Christmas, although celebrated across the globe for bringing magic and joy to an otherwise desolate few months, can be particularly difficult for those who struggle with mental health or addiction issues. December is renowned for over-indulgence, work parties and events where alcohol can often be an unavoidable component. It can also be a stressful period of time, where feelings of isolation are enhanced, or you find yourself surrounded by toxic members of family you’d otherwise avoid. But you owe it to yourself to stay sober and maintain the recovery you worked so hard for. Here are 5 tips to help you stay sober in the run-up to Christmas.
Staying connected with your fellowships, friends and family during this time is imperative. If you feel you are struggling, don’t keep it to yourself. Reach out, make a point of attending more meetings than usual. If you are travelling somewhere for Christmas, make a note of the closest AA meetings to your destination and try and attend them. If this is not possible, there are plenty of virtual meetings that happen all day long, seven days a week. Telling as many people as you feel comfortable with that you’re staying sober is always a good idea, as it makes you more accountable and this can help you stay sober. Equally, if you feel yourself surrounded by heavy drinkers on Christmas day, a meeting can be just what you need to remove yourself from a stressful situation and limit your time around alcohol.
Have a Plan for Dealing with Offers of Alcohol
If you are in recovery, most likely your family and friends know about it. You may have chosen not to share with colleagues or those who aren’t in your closest circle, however, and so it is good to be equipped to be able to refuse offers of alcohol. Perhaps drive to your destination and therefore ensure you are the designated driver. Equally, it is okay to say ‘I don’t drink’ and expect people to respect your decision. If you find yourself surrounded by people that cannot accept that you are not drinking, it is best to remove yourself from the situation entirely. Sometimes showing your face at these events is more than enough!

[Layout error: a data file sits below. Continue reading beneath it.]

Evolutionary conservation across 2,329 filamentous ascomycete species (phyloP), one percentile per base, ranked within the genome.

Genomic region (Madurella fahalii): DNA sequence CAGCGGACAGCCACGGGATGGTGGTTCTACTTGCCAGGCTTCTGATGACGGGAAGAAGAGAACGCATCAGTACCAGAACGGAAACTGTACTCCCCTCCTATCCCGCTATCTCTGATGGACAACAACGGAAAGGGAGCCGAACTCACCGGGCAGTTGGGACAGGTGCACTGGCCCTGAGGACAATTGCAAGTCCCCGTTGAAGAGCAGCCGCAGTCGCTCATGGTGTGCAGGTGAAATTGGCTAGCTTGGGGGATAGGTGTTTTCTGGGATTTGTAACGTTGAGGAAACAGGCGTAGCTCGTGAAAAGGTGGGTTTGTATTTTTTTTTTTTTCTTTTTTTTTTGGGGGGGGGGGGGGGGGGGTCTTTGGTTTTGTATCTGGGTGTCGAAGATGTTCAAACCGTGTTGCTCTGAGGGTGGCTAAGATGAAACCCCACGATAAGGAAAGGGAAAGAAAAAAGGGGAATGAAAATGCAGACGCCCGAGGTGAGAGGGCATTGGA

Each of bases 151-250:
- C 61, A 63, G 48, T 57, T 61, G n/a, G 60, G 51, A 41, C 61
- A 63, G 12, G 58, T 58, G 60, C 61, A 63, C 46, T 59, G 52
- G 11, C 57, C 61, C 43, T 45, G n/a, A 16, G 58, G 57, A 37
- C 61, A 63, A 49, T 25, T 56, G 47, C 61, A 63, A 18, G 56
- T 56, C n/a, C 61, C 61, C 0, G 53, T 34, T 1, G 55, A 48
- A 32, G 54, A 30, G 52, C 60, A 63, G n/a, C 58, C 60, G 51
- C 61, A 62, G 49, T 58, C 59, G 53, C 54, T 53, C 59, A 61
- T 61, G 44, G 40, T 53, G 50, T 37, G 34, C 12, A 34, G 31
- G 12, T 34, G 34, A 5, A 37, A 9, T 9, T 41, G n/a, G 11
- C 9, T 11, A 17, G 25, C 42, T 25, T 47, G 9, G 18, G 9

One of the greatest methods to strengthen your recovery is to help others. You are at higher risk of relapse if you remain self-absorbed. Instead, help others in the fellowship if you feel up to it. If you don’t feel your sobriety is strong enough to work with another addict, there are other avenues of charity. You could volunteer in your local soup kitchen, help at your local food bank or partake in other charitable endeavours. Volunteer work can also help with keeping feelings of isolation at bay, as you will be surrounded by people and keeping busy.
There is a plethora of festive activities that you can enjoy that do not require drinking. Attend a wreath-making class with your spouse, go Christmas shopping, go and see some Christmas lights or simply relax at home and enjoy some movies. You could even treat yourself to something special for Christmas to reward yourself for the hard-work you’ve gone through in recovery! Your new life in recovery should not feel burdensome, rather you should be able to celebrate your sobriety in new and exciting ways.
Give Your Family the Gift of a Sober Christmas
The greatest gift you can give to yourself or any of your loved ones this year is to remain sober. There is no doubt the quality of your life has improved since you gave up alcohol, and you owe it to yourself to enjoy the new life you have made for yourself and the people who care about you.
If you have not dealt with your drinking problems yet, or you do begin to relapse, we strongly advise you to consider joining a rehab over the Christmas period. Though the prospect of having a Christmas in rehab may seem daunting, it may be the best and safest place for you to be. You will be surrounded by others in the same position as you, away from temptations and in the perfect environment to change your life in light of the new year. Give yourself the gift of rehab and a chance at a new life this Christmas. For information regarding admissions to our rehab in Spain, please contact [email protected]
Do you wake up anxious after a night’s drinking? Full of dread and fear, on-edge, irritable and unable to relax. Then you are not alone. Along with common physical symptoms, such as dehydration, headaches, and nausea; “hangxiety” is a psychological …
The Strongest Cocaine In A Decade Floods Europe’s Streets According to the recent report from the European Monitoring Centre for Drugs and Drug Addiction street level cocaine is at its highest purity in over 10 years across Europe. The quality may have …
Alcohol is the intoxicating component in wine, beer, and spirits like vodka and whiskey. Yes, it is a drug. It is a psychoactive substance which means it affects the way the brain works, triggering changes in mood, perception, thoughts, feelings, …